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Friday, January 25, 2013

Bookend Species of the Woodpeckers

[Corkscrew Swamp Sanctuary, Florida. January 2013]

Of all our woodpeckers, the Downy is the tich of the family while the Pileated is the giant (assuming the Ivory-billed and the Imperial woodpeckers remain extinct). The Downy is only 7" in length while the Pileated is almost 3 times as large at a massive 20".
The Downy is named for the texture of the feathers between bill and forehead (finer in the downy; coarser in the Hairy).

The Pileated (pile-e-ated) instead is named for the prominent pointy tuft of red on its head -- resembling a Pileus (pile-e-us), or Roman felt cap, which it resembles.

Both individuals of the two species photographed at Corkscrew are males as evidenced by the red hindcrown patch on the Downy and the red mustache stripe on the Pileated.
This Pileated is a female (no mustache) and the solid garnet eye indicates that this is a juvenal unlike the adults which have a yellow iris.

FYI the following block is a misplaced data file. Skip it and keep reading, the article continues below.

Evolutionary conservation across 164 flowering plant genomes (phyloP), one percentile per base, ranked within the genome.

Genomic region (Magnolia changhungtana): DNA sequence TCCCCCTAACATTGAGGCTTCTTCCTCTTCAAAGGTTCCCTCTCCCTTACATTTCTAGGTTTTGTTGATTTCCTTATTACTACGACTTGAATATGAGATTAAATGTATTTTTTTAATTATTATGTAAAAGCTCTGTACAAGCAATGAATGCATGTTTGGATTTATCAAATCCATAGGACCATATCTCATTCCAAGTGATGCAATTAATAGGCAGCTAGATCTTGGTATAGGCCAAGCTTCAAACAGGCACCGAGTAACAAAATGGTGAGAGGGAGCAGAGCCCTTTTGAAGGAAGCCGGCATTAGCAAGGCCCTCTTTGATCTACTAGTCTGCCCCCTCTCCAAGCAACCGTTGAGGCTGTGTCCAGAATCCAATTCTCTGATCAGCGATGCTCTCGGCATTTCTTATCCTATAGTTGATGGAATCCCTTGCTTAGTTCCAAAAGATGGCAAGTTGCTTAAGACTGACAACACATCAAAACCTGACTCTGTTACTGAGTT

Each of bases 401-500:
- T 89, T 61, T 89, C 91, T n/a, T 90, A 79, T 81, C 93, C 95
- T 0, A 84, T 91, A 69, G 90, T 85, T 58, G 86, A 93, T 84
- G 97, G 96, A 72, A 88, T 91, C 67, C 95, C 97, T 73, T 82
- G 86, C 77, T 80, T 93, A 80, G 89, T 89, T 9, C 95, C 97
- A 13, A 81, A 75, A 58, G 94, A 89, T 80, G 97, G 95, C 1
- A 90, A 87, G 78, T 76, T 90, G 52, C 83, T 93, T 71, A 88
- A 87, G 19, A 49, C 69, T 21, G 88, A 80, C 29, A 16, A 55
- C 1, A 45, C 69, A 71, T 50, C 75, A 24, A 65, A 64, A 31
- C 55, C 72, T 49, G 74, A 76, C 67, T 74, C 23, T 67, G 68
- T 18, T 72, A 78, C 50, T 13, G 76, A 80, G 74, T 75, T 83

Elsewhere in the Swamp, a wintering indigo bunting is found among the more numerous painteds.
And a quick walk in the parking lot results in an encounter with some warblers and a thrasher.
The always charismatic Prairie Warbler:
And, the black-and-white:
..the photography of which is the ultimate exercise in testing one's reflexes as it moves about hurriedly in its foraging routine.

And finally, the thrasher:

GPS tag in Pileated Woodpecker jpeg: Woodpecker Location
GPS tag in Prairie Warbler jpeg: Warbler Location

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